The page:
Marmion Lodge Banner


Most Masonic Lodges have banners. This tradition dates back many centuries when most organisations had banners or flags. In times past, banners were often based on crests or coats of arms and were used to identify people and groups, to act as a rallying point or to lead a procession. 

Unlike a flag, which is typically hung from a pole, Masonic banners are hung from a cross-rail. This means that the whole face can always be seen, even if there is no breeze.

Marmion Lodge’s banner was extensively refurbished in 2015 to coincide with its 150th anniversary. As far as we can tell from our records, this is the second time the banner has been refurbished. However, we have no idea if any part of the original banner has survived into this version. The following describes its component parts.

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The upper scroll proclaims the name of the Lodge and below the scroll is the Lodge's number. As the United Grand Lodge of England numbers all lodges in strict sequence, the number gives an idea of a lodge's age.

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The centre of the banner is the Marmion family’s coat of arms, from which the Lodge takes its name. The Marmion family lived in Tamworth Castle from c1100 to 1294, when, in the absence of a male heir, the castle passed through a great niece of the last Marmion lord, to the Freville family.

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Above the Marmion coat of arms is a helm denoting the heraldic rank of the owner. The open or barred helmet denotes a rank of high nobility. In strict heraldry terms, the precise rank could be determined from the colour (gold or silver) of the helm and the face bars. However, as the depiction on the Marmion banner is more of an artistic interpretation, as was common in the 1800's, no inference can be made from it. Following the 2015 refurbishment, this is the oldest part of the banner, but we don’t know exactly how old it is!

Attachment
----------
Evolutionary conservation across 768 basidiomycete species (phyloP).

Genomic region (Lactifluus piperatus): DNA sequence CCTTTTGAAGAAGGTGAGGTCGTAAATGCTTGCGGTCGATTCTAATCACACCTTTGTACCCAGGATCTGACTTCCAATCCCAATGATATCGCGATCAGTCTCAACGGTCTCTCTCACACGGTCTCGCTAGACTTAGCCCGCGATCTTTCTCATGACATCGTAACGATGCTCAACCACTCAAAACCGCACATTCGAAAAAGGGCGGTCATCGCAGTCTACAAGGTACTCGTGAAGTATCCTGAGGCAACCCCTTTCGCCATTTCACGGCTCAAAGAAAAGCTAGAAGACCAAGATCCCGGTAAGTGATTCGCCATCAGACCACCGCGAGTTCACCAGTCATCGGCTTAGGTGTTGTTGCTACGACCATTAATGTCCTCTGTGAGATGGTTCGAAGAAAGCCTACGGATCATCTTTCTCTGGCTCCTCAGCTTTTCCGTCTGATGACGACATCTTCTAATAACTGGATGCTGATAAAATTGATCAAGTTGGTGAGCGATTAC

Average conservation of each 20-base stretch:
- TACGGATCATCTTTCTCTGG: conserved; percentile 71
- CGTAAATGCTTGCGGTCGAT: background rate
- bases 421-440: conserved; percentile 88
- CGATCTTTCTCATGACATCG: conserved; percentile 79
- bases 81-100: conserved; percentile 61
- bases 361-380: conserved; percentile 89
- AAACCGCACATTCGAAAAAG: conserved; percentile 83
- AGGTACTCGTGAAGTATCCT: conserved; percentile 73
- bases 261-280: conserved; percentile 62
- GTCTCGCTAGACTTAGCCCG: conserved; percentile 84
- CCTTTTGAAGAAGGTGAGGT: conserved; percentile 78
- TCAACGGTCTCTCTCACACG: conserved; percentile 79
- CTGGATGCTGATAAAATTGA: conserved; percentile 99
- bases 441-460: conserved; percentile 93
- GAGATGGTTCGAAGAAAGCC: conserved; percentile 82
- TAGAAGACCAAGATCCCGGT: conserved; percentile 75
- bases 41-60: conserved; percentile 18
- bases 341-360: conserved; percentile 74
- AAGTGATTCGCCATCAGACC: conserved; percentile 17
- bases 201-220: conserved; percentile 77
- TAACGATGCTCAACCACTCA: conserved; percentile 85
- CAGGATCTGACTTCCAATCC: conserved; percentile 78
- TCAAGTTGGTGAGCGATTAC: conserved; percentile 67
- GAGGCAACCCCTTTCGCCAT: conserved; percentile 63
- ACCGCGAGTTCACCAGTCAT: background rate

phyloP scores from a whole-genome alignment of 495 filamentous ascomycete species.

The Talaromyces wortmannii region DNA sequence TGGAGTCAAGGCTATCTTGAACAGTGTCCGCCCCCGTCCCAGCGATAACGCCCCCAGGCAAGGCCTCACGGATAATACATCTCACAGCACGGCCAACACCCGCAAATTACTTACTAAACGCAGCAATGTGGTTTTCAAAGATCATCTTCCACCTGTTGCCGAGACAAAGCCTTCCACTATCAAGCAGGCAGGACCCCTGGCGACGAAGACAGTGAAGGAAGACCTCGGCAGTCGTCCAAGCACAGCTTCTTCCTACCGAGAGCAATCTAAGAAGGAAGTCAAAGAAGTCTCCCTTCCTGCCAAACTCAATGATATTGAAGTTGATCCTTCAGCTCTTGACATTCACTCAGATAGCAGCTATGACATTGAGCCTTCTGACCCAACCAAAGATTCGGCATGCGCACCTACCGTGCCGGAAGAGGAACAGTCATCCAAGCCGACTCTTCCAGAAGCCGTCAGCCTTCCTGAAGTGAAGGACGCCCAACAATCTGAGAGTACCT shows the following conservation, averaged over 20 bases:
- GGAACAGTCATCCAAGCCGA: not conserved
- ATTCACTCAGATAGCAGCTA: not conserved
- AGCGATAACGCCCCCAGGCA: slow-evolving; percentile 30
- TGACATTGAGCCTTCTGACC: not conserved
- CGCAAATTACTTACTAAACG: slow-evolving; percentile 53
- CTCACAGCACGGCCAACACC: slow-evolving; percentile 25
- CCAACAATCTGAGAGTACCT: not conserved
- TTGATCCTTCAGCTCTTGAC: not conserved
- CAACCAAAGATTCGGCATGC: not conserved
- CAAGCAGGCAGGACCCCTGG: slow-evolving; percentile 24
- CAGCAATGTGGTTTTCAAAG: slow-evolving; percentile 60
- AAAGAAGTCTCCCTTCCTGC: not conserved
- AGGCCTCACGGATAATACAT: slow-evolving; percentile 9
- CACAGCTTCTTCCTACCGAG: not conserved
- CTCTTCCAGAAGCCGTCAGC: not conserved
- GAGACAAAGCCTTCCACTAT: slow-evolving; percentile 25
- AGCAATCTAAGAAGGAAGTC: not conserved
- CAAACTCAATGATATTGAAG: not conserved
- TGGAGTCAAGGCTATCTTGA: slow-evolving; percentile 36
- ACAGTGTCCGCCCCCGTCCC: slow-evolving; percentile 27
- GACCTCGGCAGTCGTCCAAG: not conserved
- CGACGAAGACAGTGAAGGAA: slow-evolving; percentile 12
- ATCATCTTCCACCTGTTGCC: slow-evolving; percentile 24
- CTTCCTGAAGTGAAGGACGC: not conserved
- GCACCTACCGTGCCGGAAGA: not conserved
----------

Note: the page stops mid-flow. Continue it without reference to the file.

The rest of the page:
Either side of the helm are two commonly used masonic symbols.

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To the left of the helm is a six pointed star and although it is used as a Masonic symbol, it is not exclusive to Freemasonry. In addition to its many uses in geometry and mathematics, it is a mystic symbol and appears in many belief systems from around the world.

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To the right of the helm appears perhaps the most recognizable of all Masonic symbols; the square and compasses. The square and compasses are key tools in geometry and are of symbolic importance to Freemasons.

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The lower scroll gives the Lodge’s location. Marmion Lodge is proud of its long history as Tamworth's oldest Masonic Lodge and the involvement of its members in the local community.